St John White, head of Prova’s automotive team, considers the impact of Volkswagen’s recent PR crisis…
Nobody likes a liar. And it’s even worse when that liar has been such a good friend over the years. It’s such a shock, a betrayal, when you find out that a long-trusted friend or partner turns out not to be the person you thought they were. That’s how I feel in the wake of the crisis that has engulfed Volkswagen, the German car maker.
Following revelations that as many as 11 million cars worldwide have been fitted with software to fool emissions testers, the once trusted brand is now facing unprecedented challenges. A drop in share price of around 35%, questions from its investors and most importantly a dent in the firm’s reputation have been the immediate fall-outs from the revelations of ‘emissions fixing’. Furthermore, a drop in car sales as well as swingeing fines and lawsuits are bound to follow. This is clearly a story that won’t go away quickly for Volkswagen.
While Mike Hawes, head of the UK’s SMMT has commented in the UK media that there is no evidence that this problem is endemic; it’s hard to believe that the temptation to tweak the software to massage emissions results is not more widespread. Initially, the problem has been found in the US, but its discovery among manufacturers Europe is surely a matter of ‘when’, not ‘if’.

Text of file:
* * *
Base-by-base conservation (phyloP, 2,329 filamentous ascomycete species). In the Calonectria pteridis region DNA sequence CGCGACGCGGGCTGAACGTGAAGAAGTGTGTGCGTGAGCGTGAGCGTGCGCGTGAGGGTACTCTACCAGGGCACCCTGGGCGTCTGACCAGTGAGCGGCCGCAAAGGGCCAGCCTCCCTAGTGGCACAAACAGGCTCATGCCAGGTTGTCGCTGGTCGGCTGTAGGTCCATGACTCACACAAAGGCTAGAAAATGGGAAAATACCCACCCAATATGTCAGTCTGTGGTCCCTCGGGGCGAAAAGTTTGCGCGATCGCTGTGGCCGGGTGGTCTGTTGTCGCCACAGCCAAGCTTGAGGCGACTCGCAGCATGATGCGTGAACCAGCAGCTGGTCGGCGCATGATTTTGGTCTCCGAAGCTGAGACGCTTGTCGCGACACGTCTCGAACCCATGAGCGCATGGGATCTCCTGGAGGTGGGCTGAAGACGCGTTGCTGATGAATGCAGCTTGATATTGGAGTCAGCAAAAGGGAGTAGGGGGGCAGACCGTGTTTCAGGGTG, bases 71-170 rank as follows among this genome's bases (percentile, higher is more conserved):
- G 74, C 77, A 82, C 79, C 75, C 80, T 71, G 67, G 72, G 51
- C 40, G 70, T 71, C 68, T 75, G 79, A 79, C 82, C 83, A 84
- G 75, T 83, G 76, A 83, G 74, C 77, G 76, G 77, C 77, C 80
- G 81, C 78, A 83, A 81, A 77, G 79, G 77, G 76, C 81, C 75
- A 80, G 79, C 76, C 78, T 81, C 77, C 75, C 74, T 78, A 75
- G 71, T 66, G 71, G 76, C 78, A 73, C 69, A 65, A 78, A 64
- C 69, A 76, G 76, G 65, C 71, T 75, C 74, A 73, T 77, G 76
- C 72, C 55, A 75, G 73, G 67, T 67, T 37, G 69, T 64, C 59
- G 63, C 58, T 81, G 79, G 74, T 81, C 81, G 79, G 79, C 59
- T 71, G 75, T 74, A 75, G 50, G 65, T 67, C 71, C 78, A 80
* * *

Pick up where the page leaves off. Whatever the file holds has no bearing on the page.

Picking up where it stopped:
So, what’s the future for Volkswagen and what does this scandal mean for the motor industry? Clearly, senior management at Volkswagen need to take counsel from their respected PR team and act swiftly and decisively. Heads may need to roll and clear action taken to lance this reputational boil. This is where PR professionals really earn their keep, by making it clear that grown-up reputation management is not about drafting glib statements to placate the media; it’s really about recommending tough, often unpalatable actions to regain trust.
Looking further afield, the crisis will prompt a far wider discussion about emissions testing, which itself is probably in need of a major overhaul. Industry insiders have known for a long time that claimed tailpipe performance figures are frankly unreliable and the VW debacle proves it. While carmakers will need to put their houses in good order regarding trust in the next few months, testing authorities also have a responsibility to ensure they’re not sanctioning data that simply does not stack up.
In the final analysis, this sorry tale takes us back to the oldest PR adage in the book; reputations take a lifetime to build and a moment to lose. Even if they won’t admit it publicly, executives at Wolfsburg will be contemplating this phrase right now.